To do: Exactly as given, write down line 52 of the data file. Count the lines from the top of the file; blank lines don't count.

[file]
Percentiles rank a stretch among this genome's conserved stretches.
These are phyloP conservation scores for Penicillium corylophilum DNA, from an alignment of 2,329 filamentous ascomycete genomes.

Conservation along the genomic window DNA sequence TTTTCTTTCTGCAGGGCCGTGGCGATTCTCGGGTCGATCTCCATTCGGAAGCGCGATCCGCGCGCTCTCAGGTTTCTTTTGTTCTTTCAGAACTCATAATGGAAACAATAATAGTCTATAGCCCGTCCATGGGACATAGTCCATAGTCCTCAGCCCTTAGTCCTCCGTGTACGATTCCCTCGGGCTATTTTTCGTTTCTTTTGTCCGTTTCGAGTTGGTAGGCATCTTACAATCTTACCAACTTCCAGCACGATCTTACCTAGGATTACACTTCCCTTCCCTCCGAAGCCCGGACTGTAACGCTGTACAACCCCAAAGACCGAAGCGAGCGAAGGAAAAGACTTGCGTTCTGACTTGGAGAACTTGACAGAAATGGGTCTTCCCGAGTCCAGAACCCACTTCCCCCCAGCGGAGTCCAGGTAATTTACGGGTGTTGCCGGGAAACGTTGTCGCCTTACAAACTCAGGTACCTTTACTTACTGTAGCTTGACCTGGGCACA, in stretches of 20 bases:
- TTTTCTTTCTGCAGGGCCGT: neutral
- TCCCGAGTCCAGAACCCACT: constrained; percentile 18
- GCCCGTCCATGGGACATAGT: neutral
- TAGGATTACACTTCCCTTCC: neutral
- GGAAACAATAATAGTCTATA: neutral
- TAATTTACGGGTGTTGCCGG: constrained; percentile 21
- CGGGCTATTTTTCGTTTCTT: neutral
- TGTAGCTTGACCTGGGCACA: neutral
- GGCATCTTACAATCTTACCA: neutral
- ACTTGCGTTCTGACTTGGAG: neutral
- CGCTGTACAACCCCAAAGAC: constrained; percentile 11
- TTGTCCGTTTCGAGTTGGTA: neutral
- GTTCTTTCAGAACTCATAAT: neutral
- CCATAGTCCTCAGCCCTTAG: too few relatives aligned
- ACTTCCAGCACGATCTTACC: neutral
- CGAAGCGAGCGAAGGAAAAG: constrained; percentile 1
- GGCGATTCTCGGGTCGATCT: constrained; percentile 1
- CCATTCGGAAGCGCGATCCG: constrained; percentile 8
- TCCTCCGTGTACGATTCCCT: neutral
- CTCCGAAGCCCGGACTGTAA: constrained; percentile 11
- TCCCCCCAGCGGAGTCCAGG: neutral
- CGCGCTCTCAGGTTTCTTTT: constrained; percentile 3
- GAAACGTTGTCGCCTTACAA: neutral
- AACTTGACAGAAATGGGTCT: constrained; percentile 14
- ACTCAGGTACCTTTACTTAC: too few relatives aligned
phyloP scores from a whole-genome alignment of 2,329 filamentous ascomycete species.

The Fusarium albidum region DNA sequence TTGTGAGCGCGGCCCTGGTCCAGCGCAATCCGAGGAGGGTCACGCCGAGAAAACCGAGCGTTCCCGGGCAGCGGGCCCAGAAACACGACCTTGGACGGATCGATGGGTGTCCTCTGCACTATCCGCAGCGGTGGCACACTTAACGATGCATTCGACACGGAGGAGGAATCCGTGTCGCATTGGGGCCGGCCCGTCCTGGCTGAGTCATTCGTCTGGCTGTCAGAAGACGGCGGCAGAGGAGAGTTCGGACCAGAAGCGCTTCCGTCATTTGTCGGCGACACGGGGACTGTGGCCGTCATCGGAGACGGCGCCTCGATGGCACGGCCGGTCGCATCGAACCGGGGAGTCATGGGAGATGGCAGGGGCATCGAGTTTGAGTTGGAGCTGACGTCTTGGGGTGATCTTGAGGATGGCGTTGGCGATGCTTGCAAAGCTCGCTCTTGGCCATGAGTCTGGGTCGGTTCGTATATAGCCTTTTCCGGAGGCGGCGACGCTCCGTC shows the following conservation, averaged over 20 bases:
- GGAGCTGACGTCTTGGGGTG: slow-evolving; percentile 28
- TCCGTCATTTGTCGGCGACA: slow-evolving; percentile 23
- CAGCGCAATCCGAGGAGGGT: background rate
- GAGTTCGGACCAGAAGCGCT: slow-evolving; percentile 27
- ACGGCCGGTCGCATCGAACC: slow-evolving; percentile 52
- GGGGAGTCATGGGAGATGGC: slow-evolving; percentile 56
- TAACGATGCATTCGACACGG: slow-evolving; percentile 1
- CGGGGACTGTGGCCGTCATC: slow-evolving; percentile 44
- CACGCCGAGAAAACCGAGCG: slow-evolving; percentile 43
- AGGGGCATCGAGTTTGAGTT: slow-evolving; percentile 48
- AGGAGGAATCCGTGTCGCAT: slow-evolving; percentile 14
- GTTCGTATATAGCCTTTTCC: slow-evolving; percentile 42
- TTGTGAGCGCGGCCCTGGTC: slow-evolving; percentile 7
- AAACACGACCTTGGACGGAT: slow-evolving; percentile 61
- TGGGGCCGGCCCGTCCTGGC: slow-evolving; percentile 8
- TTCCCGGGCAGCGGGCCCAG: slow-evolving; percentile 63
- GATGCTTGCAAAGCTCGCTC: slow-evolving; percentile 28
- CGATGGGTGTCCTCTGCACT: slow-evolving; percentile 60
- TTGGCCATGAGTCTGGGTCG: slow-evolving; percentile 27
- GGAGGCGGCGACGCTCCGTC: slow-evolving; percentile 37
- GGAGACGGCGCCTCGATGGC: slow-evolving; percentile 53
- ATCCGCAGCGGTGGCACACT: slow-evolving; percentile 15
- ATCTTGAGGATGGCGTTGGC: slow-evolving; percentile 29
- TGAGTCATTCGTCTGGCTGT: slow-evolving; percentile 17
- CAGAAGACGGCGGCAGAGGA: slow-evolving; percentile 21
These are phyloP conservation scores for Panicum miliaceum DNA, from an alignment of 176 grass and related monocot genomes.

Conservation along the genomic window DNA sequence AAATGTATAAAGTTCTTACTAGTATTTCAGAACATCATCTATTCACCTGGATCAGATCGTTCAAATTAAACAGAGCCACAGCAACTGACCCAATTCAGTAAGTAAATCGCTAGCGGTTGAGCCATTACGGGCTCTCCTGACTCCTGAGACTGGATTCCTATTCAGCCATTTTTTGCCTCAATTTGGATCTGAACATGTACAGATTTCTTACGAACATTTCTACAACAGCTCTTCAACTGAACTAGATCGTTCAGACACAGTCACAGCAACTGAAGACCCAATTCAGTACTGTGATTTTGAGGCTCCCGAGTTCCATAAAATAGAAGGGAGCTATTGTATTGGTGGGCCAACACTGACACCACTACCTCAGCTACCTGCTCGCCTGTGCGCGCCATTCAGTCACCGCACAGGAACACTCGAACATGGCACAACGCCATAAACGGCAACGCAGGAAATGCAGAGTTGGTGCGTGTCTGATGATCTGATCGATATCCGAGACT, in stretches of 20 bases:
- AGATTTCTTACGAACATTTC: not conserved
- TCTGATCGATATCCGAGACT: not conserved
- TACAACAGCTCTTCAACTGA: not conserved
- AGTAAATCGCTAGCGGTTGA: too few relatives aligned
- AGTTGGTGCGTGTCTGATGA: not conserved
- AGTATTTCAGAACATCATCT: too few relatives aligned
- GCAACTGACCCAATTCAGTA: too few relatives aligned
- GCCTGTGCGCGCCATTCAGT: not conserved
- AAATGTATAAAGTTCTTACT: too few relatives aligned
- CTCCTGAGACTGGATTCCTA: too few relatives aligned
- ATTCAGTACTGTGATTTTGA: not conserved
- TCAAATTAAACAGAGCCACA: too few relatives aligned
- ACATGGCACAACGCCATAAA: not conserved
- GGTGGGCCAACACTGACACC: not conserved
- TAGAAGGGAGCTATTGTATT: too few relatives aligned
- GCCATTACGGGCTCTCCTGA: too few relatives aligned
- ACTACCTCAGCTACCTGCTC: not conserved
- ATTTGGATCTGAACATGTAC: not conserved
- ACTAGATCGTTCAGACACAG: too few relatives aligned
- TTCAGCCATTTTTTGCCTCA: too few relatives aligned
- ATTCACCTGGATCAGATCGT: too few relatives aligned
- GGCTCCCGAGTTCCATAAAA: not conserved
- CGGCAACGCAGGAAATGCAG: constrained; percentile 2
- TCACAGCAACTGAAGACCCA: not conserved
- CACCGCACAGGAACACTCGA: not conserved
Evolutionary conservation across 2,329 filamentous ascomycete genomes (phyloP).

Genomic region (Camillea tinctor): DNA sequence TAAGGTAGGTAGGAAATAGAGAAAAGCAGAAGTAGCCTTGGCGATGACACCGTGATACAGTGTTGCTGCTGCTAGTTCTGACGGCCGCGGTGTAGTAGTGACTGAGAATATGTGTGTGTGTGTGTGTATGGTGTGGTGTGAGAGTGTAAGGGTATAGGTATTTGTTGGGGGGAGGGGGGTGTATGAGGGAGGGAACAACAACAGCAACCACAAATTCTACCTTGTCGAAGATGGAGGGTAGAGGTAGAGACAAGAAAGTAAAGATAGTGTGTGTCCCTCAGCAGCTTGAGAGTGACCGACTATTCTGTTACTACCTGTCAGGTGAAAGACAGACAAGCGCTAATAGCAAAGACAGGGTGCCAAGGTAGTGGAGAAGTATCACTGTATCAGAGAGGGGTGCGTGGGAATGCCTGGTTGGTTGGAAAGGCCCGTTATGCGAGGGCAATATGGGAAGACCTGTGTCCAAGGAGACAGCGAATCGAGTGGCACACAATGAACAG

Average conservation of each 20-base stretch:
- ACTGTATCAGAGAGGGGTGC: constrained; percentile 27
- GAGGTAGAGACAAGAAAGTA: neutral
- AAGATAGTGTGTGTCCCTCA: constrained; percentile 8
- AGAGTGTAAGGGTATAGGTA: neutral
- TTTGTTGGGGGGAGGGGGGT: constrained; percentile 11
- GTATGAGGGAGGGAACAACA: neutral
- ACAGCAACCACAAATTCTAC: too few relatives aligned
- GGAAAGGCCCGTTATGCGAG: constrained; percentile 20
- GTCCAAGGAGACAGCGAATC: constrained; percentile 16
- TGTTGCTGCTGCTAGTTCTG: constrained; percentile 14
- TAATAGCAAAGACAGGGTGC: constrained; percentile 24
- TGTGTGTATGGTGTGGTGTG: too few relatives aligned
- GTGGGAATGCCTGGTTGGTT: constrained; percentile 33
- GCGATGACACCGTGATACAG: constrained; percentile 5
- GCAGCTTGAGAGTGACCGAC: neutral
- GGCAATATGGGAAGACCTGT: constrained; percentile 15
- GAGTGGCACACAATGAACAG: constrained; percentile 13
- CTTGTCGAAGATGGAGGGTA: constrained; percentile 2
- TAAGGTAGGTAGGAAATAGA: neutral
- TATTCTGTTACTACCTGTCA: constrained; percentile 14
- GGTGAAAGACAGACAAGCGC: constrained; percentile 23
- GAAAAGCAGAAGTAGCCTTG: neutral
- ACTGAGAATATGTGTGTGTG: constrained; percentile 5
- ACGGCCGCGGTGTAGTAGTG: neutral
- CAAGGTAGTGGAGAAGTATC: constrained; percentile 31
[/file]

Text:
- ATCCGCAGCGGTGGCACACT: slow-evolving; percentile 15